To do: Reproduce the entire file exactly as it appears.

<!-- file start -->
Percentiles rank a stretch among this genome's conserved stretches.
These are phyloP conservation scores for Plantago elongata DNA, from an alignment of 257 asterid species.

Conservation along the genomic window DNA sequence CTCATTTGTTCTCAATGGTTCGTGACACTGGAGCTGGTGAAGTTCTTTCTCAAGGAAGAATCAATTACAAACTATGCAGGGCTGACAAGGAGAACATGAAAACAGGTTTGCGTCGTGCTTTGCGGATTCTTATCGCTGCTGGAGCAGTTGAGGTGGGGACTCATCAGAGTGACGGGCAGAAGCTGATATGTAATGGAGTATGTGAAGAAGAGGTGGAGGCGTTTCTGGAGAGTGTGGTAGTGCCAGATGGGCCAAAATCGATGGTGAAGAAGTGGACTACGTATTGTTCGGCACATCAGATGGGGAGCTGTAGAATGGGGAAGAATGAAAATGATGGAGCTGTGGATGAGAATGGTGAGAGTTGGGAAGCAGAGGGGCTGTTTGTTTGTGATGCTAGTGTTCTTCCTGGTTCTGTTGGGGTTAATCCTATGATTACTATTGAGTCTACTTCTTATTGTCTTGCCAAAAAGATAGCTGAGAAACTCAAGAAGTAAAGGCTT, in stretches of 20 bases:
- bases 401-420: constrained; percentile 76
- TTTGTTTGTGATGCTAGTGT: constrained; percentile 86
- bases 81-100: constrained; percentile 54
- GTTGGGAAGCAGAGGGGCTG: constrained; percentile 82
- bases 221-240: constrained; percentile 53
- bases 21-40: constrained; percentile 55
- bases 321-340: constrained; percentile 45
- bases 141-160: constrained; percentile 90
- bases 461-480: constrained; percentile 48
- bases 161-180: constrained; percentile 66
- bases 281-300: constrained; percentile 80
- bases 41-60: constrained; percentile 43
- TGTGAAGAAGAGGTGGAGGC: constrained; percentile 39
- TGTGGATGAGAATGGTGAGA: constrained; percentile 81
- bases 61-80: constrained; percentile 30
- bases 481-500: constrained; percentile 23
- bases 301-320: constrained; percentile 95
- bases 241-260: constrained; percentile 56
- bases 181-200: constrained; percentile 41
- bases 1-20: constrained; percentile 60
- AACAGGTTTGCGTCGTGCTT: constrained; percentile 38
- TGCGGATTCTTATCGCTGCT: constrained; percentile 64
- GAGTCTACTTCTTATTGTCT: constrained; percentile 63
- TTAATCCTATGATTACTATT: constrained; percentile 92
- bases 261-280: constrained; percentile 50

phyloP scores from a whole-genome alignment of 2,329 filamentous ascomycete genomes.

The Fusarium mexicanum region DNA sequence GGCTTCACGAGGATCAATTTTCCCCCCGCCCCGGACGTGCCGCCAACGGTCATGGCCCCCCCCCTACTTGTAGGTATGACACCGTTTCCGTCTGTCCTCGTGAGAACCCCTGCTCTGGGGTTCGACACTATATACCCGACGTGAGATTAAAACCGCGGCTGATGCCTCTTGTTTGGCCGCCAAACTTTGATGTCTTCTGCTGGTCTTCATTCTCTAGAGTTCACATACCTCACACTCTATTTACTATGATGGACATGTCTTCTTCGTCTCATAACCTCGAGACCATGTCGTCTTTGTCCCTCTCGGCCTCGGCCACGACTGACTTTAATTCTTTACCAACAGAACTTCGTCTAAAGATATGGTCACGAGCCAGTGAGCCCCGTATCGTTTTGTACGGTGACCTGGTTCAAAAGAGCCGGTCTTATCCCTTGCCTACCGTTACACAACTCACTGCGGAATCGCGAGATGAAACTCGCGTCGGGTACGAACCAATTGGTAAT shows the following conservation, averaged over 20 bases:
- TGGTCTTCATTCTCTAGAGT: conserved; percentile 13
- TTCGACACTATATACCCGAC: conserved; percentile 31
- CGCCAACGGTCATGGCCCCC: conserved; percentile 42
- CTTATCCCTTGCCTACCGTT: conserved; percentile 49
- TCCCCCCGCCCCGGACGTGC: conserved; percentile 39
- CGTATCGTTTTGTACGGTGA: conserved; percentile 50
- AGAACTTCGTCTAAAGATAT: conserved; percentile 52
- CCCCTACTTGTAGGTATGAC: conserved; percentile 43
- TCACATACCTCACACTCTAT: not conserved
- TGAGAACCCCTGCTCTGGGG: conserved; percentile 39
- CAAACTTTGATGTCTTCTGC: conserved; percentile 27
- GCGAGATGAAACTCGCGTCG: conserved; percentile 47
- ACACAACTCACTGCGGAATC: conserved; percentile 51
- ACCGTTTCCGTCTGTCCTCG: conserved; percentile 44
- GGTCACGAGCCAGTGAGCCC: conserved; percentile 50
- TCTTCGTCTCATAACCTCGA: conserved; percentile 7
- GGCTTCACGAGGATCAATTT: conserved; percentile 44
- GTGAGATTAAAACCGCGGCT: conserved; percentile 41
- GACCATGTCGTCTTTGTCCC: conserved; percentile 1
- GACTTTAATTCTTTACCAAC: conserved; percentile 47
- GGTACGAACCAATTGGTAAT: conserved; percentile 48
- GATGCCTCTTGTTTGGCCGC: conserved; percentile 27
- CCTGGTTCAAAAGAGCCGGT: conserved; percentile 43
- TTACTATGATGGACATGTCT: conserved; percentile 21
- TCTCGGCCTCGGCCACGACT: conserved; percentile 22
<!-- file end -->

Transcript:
Percentiles rank a stretch among this genome's conserved stretches.
These are phyloP conservation scores for Plantago elongata DNA, from an alignment of 257 asterid species.

Conservation along the genomic window DNA sequence CTCATTTGTTCTCAATGGTTCGTGACACTGGAGCTGGTGAAGTTCTTTCTCAAGGAAGAATCAATTACAAACTATGCAGGGCTGACAAGGAGAACATGAAAACAGGTTTGCGTCGTGCTTTGCGGATTCTTATCGCTGCTGGAGCAGTTGAGGTGGGGACTCATCAGAGTGACGGGCAGAAGCTGATATGTAATGGAGTATGTGAAGAAGAGGTGGAGGCGTTTCTGGAGAGTGTGGTAGTGCCAGATGGGCCAAAATCGATGGTGAAGAAGTGGACTACGTATTGTTCGGCACATCAGATGGGGAGCTGTAGAATGGGGAAGAATGAAAATGATGGAGCTGTGGATGAGAATGGTGAGAGTTGGGAAGCAGAGGGGCTGTTTGTTTGTGATGCTAGTGTTCTTCCTGGTTCTGTTGGGGTTAATCCTATGATTACTATTGAGTCTACTTCTTATTGTCTTGCCAAAAAGATAGCTGAGAAACTCAAGAAGTAAAGGCTT, in stretches of 20 bases:
- bases 401-420: constrained; percentile 76
- TTTGTTTGTGATGCTAGTGT: constrained; percentile 86
- bases 81-100: constrained; percentile 54
- GTTGGGAAGCAGAGGGGCTG: constrained; percentile 82
- bases 221-240: constrained; percentile 53
- bases 21-40: constrained; percentile 55
- bases 321-340: constrained; percentile 45
- bases 141-160: constrained; percentile 90
- bases 461-480: constrained; percentile 48
- bases 161-180: constrained; percentile 66
- bases 281-300: constrained; percentile 80
- bases 41-60: constrained; percentile 43
- TGTGAAGAAGAGGTGGAGGC: constrained; percentile 39
- TGTGGATGAGAATGGTGAGA: constrained; percentile 81
- bases 61-80: constrained; percentile 30
- bases 481-500: constrained; percentile 23
- bases 301-320: constrained; percentile 95
- bases 241-260: constrained; percentile 56
- bases 181-200: constrained; percentile 41
- bases 1-20: constrained; percentile 60
- AACAGGTTTGCGTCGTGCTT: constrained; percentile 38
- TGCGGATTCTTATCGCTGCT: constrained; percentile 64
- GAGTCTACTTCTTATTGTCT: constrained; percentile 63
- TTAATCCTATGATTACTATT: constrained; percentile 92
- bases 261-280: constrained; percentile 50

phyloP scores from a whole-genome alignment of 2,329 filamentous ascomycete genomes.

The Fusarium mexicanum region DNA sequence GGCTTCACGAGGATCAATTTTCCCCCCGCCCCGGACGTGCCGCCAACGGTCATGGCCCCCCCCCTACTTGTAGGTATGACACCGTTTCCGTCTGTCCTCGTGAGAACCCCTGCTCTGGGGTTCGACACTATATACCCGACGTGAGATTAAAACCGCGGCTGATGCCTCTTGTTTGGCCGCCAAACTTTGATGTCTTCTGCTGGTCTTCATTCTCTAGAGTTCACATACCTCACACTCTATTTACTATGATGGACATGTCTTCTTCGTCTCATAACCTCGAGACCATGTCGTCTTTGTCCCTCTCGGCCTCGGCCACGACTGACTTTAATTCTTTACCAACAGAACTTCGTCTAAAGATATGGTCACGAGCCAGTGAGCCCCGTATCGTTTTGTACGGTGACCTGGTTCAAAAGAGCCGGTCTTATCCCTTGCCTACCGTTACACAACTCACTGCGGAATCGCGAGATGAAACTCGCGTCGGGTACGAACCAATTGGTAAT shows the following conservation, averaged over 20 bases:
- TGGTCTTCATTCTCTAGAGT: conserved; percentile 13
- TTCGACACTATATACCCGAC: conserved; percentile 31
- CGCCAACGGTCATGGCCCCC: conserved; percentile 42
- CTTATCCCTTGCCTACCGTT: conserved; percentile 49
- TCCCCCCGCCCCGGACGTGC: conserved; percentile 39
- CGTATCGTTTTGTACGGTGA: conserved; percentile 50
- AGAACTTCGTCTAAAGATAT: conserved; percentile 52
- CCCCTACTTGTAGGTATGAC: conserved; percentile 43
- TCACATACCTCACACTCTAT: not conserved
- TGAGAACCCCTGCTCTGGGG: conserved; percentile 39
- CAAACTTTGATGTCTTCTGC: conserved; percentile 27
- GCGAGATGAAACTCGCGTCG: conserved; percentile 47
- ACACAACTCACTGCGGAATC: conserved; percentile 51
- ACCGTTTCCGTCTGTCCTCG: conserved; percentile 44
- GGTCACGAGCCAGTGAGCCC: conserved; percentile 50
- TCTTCGTCTCATAACCTCGA: conserved; percentile 7
- GGCTTCACGAGGATCAATTT: conserved; percentile 44
- GTGAGATTAAAACCGCGGCT: conserved; percentile 41
- GACCATGTCGTCTTTGTCCC: conserved; percentile 1
- GACTTTAATTCTTTACCAAC: conserved; percentile 47
- GGTACGAACCAATTGGTAAT: conserved; percentile 48
- GATGCCTCTTGTTTGGCCGC: conserved; percentile 27
- CCTGGTTCAAAAGAGCCGGT: conserved; percentile 43
- TTACTATGATGGACATGTCT: conserved; percentile 21
- TCTCGGCCTCGGCCACGACT: conserved; percentile 22